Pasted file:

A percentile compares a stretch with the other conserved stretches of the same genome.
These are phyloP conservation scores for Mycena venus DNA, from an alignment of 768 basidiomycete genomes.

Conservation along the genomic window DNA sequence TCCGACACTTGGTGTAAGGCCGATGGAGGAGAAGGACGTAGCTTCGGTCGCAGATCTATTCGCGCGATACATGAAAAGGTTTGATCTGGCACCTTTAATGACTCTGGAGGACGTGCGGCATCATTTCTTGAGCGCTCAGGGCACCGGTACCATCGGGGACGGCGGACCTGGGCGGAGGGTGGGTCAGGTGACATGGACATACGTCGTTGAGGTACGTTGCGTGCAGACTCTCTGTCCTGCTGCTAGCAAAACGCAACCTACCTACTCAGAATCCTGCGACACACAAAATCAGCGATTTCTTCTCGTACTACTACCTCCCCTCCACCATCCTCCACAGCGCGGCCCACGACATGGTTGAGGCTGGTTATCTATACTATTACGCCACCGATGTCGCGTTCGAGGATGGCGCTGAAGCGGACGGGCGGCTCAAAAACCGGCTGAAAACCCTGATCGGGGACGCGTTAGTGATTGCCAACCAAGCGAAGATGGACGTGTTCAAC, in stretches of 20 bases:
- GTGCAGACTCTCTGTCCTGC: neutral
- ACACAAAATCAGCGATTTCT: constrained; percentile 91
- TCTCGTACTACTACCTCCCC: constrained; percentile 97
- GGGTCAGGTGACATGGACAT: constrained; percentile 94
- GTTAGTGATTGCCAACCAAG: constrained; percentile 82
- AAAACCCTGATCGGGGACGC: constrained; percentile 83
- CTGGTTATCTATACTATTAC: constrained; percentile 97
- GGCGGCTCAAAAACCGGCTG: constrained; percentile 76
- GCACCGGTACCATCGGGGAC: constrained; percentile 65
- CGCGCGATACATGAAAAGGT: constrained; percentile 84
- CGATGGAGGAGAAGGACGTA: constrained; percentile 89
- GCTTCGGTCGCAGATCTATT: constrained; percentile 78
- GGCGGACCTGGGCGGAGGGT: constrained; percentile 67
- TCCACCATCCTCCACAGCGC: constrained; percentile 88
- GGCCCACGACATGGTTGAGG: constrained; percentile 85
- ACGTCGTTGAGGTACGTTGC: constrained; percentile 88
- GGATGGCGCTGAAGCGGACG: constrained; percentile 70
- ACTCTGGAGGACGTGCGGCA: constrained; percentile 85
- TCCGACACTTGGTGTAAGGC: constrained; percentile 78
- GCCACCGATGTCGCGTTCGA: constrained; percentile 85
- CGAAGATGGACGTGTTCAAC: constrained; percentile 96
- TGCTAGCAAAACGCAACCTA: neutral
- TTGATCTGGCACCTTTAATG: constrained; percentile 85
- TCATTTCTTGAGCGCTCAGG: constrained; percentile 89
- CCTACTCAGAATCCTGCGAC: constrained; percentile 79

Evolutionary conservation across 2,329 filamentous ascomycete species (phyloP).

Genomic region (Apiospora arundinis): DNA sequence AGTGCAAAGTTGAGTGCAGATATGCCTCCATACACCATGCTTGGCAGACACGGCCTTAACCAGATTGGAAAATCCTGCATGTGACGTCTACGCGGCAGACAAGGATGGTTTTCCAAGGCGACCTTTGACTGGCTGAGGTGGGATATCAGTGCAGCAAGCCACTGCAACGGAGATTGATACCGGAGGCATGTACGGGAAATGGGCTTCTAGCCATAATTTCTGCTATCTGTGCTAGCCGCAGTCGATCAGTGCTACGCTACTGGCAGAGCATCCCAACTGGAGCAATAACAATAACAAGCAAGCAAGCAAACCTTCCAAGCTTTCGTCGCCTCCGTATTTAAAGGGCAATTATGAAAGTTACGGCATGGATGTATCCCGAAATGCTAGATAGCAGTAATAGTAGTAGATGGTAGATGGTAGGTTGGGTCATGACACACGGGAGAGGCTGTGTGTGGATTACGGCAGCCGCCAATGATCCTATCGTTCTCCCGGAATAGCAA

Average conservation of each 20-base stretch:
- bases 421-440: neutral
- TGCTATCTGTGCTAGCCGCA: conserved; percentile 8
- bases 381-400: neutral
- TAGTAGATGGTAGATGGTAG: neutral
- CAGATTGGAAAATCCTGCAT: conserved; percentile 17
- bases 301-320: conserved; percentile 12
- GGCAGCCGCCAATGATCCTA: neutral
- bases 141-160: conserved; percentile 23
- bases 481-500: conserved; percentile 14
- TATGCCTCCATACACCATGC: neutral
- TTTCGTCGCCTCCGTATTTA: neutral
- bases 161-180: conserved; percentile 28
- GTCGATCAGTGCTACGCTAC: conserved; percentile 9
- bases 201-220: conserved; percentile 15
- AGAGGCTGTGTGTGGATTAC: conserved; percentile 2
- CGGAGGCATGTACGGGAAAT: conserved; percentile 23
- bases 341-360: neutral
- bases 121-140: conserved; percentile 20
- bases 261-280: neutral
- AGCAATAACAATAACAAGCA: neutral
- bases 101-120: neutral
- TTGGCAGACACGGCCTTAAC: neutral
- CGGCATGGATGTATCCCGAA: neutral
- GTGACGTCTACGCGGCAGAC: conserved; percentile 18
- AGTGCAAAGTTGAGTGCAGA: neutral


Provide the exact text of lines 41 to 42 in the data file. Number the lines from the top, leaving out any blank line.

- TATGCCTCCATACACCATGC: neutral
- TTTCGTCGCCTCCGTATTTA: neutral